The plaintiffs now contend that the defendants violated ERISA by representing, orally and in writing, the existence of a single, unified retiree welfare benefits plan, which they coin the “Lifetime Plan, ” consisting of lifetime medical, prescription drug, dental, vision, and life insurance coverage. ECF No. 156 at 1-3. They claim that the oral representations along with the orientation and training materials created a Lifetime Plan enforceable under ERISA conditioned on the plaintiffs retiring at age fifty-five and attaining ten years of credited service. ECF No. 103 ¶ 2; ECF No. 36 ¶ 21.

         There is no SPD for a “Lifetime” Plan. The plaintiffs assert that “Consol created the Lifetime Plan through its slideshows and explanations that retiree welfare benefits would vest” in retirement after working the requisite number of years. ECF No. 162 at 13. The plaintiffs also allege that the defendants withheld or inconsistently distributed the separate SPDs for retirees, which also failed to mention obligations under the Lifetime Plan. The plaintiffs say that some employees never received the SPD for the Retiree Benefits Plan and others only received the SPD when they became eligible for retirement, which was the first time they learned that there were any differences in the welfare benefits of retirees versus active employees. ECF No. 103 ¶¶ 76-83, 138; ECF No. 36 ¶¶ 65-75; ECF No. 156 at 10, 22.

         II. Class Action Allegations

         The consolidated plaintiffs move for class certification on all seven counts listed in the March 1, 2018 amended complaint:[9] (I) Breach of fiduciary duties as to the Lifetime Plan under 29 U.S.C. § 1104(a)(1)(a)(i); (II) Enforcement of the Lifetime Plan as an ERISA plan under 29 U.S.C. § 1132(a)(1-3); (III) Discrimination against individual participants based on health-status related factors under 29 U.S.C. § 1182; (IV) Failure to meet the duty of disclosure by providing the plaintiffs with incomplete SPDs that did not mention the Lifetime Plan's benefits and obligations or with no SPDs at all under 29 U.S.C. § 1021(a)(1); (V) Failure to provide accurate and comprehensive SPDs regarding the Lifetime Plan under 29 U.S.C. § 1022(a); (VI) Failure to accurately state the Lifetime Plan's requirements with respect to eligibility under 29 U.S.C. § 1022(b); and (VII) Failure to provide an adequate SPD regarding the Lifetime Plan in a timely manner under 29 U.S.C. § 1024(b)(1). ECF No. 156 at 18-19.

         The plaintiffs originally proposed the following class definition which would establish a class for retirees only:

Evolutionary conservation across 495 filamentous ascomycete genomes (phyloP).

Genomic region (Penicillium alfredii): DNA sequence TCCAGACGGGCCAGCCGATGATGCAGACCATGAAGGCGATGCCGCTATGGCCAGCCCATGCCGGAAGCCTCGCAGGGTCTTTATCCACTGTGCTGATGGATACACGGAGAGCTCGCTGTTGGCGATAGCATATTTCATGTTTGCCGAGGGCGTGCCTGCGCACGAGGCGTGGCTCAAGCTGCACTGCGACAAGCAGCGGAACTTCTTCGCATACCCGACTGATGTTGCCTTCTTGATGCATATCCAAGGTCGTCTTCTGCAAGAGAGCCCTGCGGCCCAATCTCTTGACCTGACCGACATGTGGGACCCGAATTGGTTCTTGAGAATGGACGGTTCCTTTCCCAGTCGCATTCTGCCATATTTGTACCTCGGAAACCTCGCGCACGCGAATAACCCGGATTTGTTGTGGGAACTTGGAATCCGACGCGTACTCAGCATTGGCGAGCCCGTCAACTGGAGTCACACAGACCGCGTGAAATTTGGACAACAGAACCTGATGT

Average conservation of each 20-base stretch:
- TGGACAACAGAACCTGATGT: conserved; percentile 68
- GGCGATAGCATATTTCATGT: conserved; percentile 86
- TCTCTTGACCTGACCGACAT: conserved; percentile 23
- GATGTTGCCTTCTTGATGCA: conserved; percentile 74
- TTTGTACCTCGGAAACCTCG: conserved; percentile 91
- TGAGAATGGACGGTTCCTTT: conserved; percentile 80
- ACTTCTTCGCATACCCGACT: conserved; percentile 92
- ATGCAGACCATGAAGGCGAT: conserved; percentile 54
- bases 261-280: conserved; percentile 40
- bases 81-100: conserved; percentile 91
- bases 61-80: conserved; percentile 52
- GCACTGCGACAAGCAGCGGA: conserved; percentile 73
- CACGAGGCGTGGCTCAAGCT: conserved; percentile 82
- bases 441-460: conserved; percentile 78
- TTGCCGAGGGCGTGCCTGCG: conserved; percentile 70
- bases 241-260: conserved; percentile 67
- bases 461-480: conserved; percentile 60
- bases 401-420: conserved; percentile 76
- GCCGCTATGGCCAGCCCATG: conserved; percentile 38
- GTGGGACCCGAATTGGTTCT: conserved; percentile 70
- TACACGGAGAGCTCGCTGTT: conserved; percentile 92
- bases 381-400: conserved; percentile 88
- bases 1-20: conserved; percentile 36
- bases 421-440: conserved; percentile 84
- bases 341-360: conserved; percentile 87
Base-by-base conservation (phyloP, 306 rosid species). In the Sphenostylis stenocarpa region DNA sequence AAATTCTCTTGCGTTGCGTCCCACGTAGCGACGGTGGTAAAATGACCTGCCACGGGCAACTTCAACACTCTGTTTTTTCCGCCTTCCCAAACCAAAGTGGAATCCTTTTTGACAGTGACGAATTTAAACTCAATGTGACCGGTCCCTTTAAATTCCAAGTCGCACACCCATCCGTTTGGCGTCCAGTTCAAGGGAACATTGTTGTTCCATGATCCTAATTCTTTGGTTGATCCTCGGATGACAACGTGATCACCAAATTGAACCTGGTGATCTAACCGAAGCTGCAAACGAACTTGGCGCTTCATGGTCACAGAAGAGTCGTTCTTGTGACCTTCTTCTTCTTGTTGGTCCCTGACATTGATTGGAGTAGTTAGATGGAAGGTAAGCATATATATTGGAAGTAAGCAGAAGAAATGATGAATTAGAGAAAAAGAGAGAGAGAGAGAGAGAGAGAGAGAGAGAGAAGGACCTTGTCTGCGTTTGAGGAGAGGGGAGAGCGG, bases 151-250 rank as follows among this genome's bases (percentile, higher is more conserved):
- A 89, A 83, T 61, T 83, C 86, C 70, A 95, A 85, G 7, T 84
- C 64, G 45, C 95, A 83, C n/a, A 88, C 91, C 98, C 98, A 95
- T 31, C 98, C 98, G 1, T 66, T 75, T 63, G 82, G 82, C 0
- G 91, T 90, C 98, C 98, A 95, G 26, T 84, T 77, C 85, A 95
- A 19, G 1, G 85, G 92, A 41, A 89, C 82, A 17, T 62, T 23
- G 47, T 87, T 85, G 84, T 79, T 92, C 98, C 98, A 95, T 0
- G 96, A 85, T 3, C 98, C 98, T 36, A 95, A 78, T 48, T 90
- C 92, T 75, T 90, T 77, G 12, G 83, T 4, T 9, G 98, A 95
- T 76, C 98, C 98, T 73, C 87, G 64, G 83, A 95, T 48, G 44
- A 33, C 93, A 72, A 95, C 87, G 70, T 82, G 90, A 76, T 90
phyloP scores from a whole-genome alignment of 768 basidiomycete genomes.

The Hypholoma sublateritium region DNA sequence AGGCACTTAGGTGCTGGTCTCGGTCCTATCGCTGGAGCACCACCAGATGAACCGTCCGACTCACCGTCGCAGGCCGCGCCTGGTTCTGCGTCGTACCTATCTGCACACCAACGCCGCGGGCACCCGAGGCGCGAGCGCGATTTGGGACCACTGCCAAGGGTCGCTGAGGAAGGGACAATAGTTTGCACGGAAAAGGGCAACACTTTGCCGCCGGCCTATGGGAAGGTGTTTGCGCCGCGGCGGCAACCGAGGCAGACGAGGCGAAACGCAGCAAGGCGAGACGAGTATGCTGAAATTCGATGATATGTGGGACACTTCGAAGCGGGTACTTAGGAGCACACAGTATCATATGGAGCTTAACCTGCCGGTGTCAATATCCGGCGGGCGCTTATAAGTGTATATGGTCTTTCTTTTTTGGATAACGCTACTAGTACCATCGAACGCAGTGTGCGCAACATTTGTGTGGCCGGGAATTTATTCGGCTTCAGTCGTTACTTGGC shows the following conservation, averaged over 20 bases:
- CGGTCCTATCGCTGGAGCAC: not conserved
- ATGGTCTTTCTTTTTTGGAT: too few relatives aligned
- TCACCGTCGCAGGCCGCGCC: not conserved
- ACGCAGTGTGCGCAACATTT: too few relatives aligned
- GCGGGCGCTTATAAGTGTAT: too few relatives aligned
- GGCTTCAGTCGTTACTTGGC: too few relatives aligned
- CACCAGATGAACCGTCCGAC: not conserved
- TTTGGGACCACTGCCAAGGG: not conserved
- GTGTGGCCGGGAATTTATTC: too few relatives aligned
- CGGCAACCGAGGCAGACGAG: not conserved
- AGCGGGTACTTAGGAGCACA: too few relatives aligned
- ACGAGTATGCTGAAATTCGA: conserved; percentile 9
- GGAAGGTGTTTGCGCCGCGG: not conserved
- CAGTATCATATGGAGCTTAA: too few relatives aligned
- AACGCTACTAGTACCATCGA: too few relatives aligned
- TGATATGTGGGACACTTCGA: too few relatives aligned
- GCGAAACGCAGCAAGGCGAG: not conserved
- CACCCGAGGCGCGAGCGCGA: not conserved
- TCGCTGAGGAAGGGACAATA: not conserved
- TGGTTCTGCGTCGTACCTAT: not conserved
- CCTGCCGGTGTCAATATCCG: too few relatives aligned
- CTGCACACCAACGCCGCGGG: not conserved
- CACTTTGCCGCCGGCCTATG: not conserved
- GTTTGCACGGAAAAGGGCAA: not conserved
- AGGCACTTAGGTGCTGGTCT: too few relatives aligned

All individuals who in 2014 or 2015 were participants in or beneficiaries of a welfare benefits plan (medical, prescription drug, dental, vision, and/or life insurance) administered by CONSOL Energy (“Consol”), whose receipt of such benefits was predicated on being a retiree from Consol or the dependent of a retiree from Consol, and whose receipt of such benefits terminated in the years of 2014 and 2015.

ECF No. 156 at 3. In their response to the plaintiffs' supplemental motion for class certification, the defendants argued that the class definition was too indefinite because it ranged anywhere from 12, 000 to 16, 000 individuals based on the allegations in the complaint. Defs.' Resp. Suppl. Mot. Class Cert. 1-2, ECF No. 160 at 1-2 (“ECF No. 160”). The definition was also overbroad in that it “would include individuals who were not impacted by CONSOL's 2014 and 2015 decisions to terminate retiree medical benefits” because their retiree medical liabilities had already been transferred to a separate entity, Murray Energy Corporation. Id. at 8-9. Thus, the actual size of the putative class was only around 4, 000 individuals. ECF No. 162 at 3.

         For the first time in their reply, the plaintiffs now seek to certify the following two classes of CONSOL employees from mine sites located in West Virginia, Kentucky, Virginia, Pennsylvania, and “neighboring states:”

Class A: All individual plan participants, and their dependents, who had qualified to enroll in a retiree welfare benefits plan administered by CONSOL Energy (“CONSOL”), but who had not yet enrolled in such plan when CONSOL terminated their plan participation in the years of 2014 and 2015.
Class B: All individual plan participants, and their dependents, who had enrolled in a retiree welfare benefits plan administered by CONSOL prior to CONSOL terminating their plan participation in the years of 2014 and 2015.

ECF No. 162 at 3-4; ECF No. 156 at 12. Class A covers the six “Lifetime Plan” Counts of I-II and IV-VII, and Class B applies only to remaining Count III (Discrimination based on Health Status-Related Factors). ECF No. 162 at 4.